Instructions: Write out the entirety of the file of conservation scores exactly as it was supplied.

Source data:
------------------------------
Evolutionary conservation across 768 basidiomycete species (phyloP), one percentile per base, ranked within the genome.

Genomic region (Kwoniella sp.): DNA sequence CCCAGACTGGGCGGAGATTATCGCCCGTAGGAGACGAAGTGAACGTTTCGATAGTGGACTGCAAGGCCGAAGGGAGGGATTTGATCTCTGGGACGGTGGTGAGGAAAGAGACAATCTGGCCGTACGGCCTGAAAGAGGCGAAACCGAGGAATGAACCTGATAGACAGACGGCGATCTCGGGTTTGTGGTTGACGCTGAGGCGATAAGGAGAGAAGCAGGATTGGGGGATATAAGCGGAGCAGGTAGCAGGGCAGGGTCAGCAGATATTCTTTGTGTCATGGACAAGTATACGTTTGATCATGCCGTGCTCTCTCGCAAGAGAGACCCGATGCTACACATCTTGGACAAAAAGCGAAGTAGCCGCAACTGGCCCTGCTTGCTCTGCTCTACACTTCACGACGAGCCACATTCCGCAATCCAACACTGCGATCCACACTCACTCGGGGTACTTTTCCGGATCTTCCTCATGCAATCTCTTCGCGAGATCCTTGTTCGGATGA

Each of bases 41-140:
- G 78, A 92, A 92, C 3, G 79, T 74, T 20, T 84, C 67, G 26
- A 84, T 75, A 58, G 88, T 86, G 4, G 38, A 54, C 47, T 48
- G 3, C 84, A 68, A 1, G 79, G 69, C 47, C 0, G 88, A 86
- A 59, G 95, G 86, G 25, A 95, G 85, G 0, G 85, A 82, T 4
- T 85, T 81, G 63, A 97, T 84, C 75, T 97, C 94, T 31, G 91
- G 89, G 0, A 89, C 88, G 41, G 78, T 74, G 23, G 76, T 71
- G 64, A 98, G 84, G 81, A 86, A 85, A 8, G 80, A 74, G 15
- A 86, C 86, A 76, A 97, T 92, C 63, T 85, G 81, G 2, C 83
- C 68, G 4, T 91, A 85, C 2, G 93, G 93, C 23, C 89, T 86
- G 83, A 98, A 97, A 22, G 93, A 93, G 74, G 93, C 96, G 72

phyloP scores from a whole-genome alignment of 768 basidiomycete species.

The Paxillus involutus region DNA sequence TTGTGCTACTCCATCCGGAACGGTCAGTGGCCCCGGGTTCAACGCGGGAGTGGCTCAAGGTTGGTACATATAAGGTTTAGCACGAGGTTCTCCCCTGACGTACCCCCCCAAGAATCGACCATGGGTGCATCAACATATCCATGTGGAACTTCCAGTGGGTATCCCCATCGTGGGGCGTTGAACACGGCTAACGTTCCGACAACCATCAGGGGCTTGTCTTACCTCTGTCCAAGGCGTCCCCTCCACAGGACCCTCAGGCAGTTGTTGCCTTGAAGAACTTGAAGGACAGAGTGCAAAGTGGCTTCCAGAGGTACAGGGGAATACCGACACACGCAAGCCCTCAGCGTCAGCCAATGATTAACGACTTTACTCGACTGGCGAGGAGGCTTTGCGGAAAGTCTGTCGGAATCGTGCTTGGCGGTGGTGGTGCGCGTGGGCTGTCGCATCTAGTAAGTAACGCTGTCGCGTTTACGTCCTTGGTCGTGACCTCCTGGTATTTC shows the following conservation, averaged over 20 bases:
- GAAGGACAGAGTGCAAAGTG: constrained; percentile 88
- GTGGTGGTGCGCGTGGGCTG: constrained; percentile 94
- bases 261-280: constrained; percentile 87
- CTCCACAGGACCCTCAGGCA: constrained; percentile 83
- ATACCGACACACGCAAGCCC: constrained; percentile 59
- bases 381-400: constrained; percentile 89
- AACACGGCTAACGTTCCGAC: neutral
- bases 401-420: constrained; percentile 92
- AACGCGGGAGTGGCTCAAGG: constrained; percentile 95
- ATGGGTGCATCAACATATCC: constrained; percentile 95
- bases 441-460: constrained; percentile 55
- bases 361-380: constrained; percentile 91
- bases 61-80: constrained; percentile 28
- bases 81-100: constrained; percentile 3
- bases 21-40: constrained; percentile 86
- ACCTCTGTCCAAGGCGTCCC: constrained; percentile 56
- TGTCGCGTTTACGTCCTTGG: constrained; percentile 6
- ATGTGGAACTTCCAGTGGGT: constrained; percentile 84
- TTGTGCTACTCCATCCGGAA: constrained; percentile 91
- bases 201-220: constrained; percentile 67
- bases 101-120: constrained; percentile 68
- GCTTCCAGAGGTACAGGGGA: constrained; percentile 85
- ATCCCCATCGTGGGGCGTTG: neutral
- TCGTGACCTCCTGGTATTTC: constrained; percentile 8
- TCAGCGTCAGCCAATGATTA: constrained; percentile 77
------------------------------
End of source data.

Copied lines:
Evolutionary conservation across 768 basidiomycete species (phyloP), one percentile per base, ranked within the genome.

Genomic region (Kwoniella sp.): DNA sequence CCCAGACTGGGCGGAGATTATCGCCCGTAGGAGACGAAGTGAACGTTTCGATAGTGGACTGCAAGGCCGAAGGGAGGGATTTGATCTCTGGGACGGTGGTGAGGAAAGAGACAATCTGGCCGTACGGCCTGAAAGAGGCGAAACCGAGGAATGAACCTGATAGACAGACGGCGATCTCGGGTTTGTGGTTGACGCTGAGGCGATAAGGAGAGAAGCAGGATTGGGGGATATAAGCGGAGCAGGTAGCAGGGCAGGGTCAGCAGATATTCTTTGTGTCATGGACAAGTATACGTTTGATCATGCCGTGCTCTCTCGCAAGAGAGACCCGATGCTACACATCTTGGACAAAAAGCGAAGTAGCCGCAACTGGCCCTGCTTGCTCTGCTCTACACTTCACGACGAGCCACATTCCGCAATCCAACACTGCGATCCACACTCACTCGGGGTACTTTTCCGGATCTTCCTCATGCAATCTCTTCGCGAGATCCTTGTTCGGATGA

Each of bases 41-140:
- G 78, A 92, A 92, C 3, G 79, T 74, T 20, T 84, C 67, G 26
- A 84, T 75, A 58, G 88, T 86, G 4, G 38, A 54, C 47, T 48
- G 3, C 84, A 68, A 1, G 79, G 69, C 47, C 0, G 88, A 86
- A 59, G 95, G 86, G 25, A 95, G 85, G 0, G 85, A 82, T 4
- T 85, T 81, G 63, A 97, T 84, C 75, T 97, C 94, T 31, G 91
- G 89, G 0, A 89, C 88, G 41, G 78, T 74, G 23, G 76, T 71
- G 64, A 98, G 84, G 81, A 86, A 85, A 8, G 80, A 74, G 15
- A 86, C 86, A 76, A 97, T 92, C 63, T 85, G 81, G 2, C 83
- C 68, G 4, T 91, A 85, C 2, G 93, G 93, C 23, C 89, T 86
- G 83, A 98, A 97, A 22, G 93, A 93, G 74, G 93, C 96, G 72

phyloP scores from a whole-genome alignment of 768 basidiomycete species.

The Paxillus involutus region DNA sequence TTGTGCTACTCCATCCGGAACGGTCAGTGGCCCCGGGTTCAACGCGGGAGTGGCTCAAGGTTGGTACATATAAGGTTTAGCACGAGGTTCTCCCCTGACGTACCCCCCCAAGAATCGACCATGGGTGCATCAACATATCCATGTGGAACTTCCAGTGGGTATCCCCATCGTGGGGCGTTGAACACGGCTAACGTTCCGACAACCATCAGGGGCTTGTCTTACCTCTGTCCAAGGCGTCCCCTCCACAGGACCCTCAGGCAGTTGTTGCCTTGAAGAACTTGAAGGACAGAGTGCAAAGTGGCTTCCAGAGGTACAGGGGAATACCGACACACGCAAGCCCTCAGCGTCAGCCAATGATTAACGACTTTACTCGACTGGCGAGGAGGCTTTGCGGAAAGTCTGTCGGAATCGTGCTTGGCGGTGGTGGTGCGCGTGGGCTGTCGCATCTAGTAAGTAACGCTGTCGCGTTTACGTCCTTGGTCGTGACCTCCTGGTATTTC shows the following conservation, averaged over 20 bases:
- GAAGGACAGAGTGCAAAGTG: constrained; percentile 88
- GTGGTGGTGCGCGTGGGCTG: constrained; percentile 94
- bases 261-280: constrained; percentile 87
- CTCCACAGGACCCTCAGGCA: constrained; percentile 83
- ATACCGACACACGCAAGCCC: constrained; percentile 59
- bases 381-400: constrained; percentile 89
- AACACGGCTAACGTTCCGAC: neutral
- bases 401-420: constrained; percentile 92
- AACGCGGGAGTGGCTCAAGG: constrained; percentile 95
- ATGGGTGCATCAACATATCC: constrained; percentile 95
- bases 441-460: constrained; percentile 55
- bases 361-380: constrained; percentile 91
- bases 61-80: constrained; percentile 28
- bases 81-100: constrained; percentile 3
- bases 21-40: constrained; percentile 86
- ACCTCTGTCCAAGGCGTCCC: constrained; percentile 56
- TGTCGCGTTTACGTCCTTGG: constrained; percentile 6
- ATGTGGAACTTCCAGTGGGT: constrained; percentile 84
- TTGTGCTACTCCATCCGGAA: constrained; percentile 91
- bases 201-220: constrained; percentile 67
- bases 101-120: constrained; percentile 68
- GCTTCCAGAGGTACAGGGGA: constrained; percentile 85
- ATCCCCATCGTGGGGCGTTG: neutral
- TCGTGACCTCCTGGTATTTC: constrained; percentile 8
- TCAGCGTCAGCCAATGATTA: constrained; percentile 77